I can mostly recommend my accommodation, our apartment was large, the kitchen was well equipped and staff were available around the clock for questions / complaints or the like. However, the accommodation was definitely not the cheapest option, I think a room with a host family would definitely be cheaper. I was lucky enough to share my apartment with two wonderful roommates. We got along incredibly well spontaneously and were like a small family. My roommates played a big part in making my semester abroad so perfect. Then you have the opportunity to meet great people from all over the world on the university’s introductory days to get to know, which means you can build up a small circle of friends right from the start.
The university is beautifully located, namely in a small forest on the land of the First Nations Natives. The university is well equipped, both technically and in terms of the cafeteria. You can choose from Subway, Tim Hortons, a salad bar, burgers and even a Fairtrade café, plus there are microwaves for your own food. There is nice seating everywhere, both inside and outside, and the library is also a popular lounge.
I took three courses at university: Social Theory (SOC 101 01), Political Ideologies (POL 111 01) and Dream and Reinvention in African American Literature (ENGL 109 02). I already knew from friends who studied in North America that the level here was a little lower than in most European universities, but was still surprised at how easy it was to study at CapU. Although the courses were more complex and you had to complete several small tests, essays and presentations during the semester, the course content was very simple and it seemed to me that the lecturers did not have too high expectations of the students. What I liked a lot was the way the teachers and us students interacted with each other who was very familiar and relaxed. The lecturers tried very hard to answer questions, to provide assistance and seemed generally committed and motivated. Unfortunately, the course books are very expensive in North America, but there is a book flea market at the beginning of the semester, where students sell their used books for less.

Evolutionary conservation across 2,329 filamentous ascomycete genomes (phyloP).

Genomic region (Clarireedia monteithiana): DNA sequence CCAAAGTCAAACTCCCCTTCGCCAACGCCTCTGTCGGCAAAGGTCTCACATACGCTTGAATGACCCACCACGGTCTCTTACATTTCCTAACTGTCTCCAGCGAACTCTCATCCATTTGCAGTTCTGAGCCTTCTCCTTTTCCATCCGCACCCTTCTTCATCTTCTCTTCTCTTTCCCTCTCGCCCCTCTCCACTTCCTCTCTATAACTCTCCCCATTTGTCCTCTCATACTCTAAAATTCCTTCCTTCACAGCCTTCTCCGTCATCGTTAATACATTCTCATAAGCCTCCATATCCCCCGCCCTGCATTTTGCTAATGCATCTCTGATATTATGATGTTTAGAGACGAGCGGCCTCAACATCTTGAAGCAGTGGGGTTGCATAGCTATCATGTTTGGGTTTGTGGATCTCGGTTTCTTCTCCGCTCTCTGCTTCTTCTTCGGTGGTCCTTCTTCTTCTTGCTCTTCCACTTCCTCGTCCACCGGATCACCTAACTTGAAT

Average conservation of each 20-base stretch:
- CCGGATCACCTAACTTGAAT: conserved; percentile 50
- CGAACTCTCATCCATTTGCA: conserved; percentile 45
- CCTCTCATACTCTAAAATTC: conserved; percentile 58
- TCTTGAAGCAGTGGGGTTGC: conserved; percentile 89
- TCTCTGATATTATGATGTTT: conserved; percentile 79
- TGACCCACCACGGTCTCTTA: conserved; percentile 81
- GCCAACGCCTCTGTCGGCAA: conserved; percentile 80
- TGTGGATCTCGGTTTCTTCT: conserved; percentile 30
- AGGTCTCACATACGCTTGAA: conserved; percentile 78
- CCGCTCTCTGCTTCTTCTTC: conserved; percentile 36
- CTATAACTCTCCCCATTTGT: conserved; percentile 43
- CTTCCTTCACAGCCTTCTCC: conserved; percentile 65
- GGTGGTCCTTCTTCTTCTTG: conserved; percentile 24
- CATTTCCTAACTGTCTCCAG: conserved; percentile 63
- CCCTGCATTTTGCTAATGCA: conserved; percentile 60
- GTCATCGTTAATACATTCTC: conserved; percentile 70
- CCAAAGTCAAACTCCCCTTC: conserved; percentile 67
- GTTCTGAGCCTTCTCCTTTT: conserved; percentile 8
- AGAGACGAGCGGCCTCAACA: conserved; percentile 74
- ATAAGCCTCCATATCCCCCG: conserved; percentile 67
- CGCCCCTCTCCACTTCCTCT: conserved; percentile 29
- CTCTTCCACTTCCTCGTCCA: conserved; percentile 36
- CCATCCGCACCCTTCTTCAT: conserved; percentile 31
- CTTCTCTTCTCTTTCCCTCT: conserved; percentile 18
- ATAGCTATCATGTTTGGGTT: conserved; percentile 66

Leisure and outdoor activities
Fortunately, the relatively easy semester allowed me to do a lot and explore Vancouver’s surroundings. Since me and my friends love to be outside, we took trips to Squamish, Whistler and Pemberton on a couple of weekends to hike and enjoy the breathtaking scenery. These weekend trips were definitely one of the highlights of my stay in British Columbia.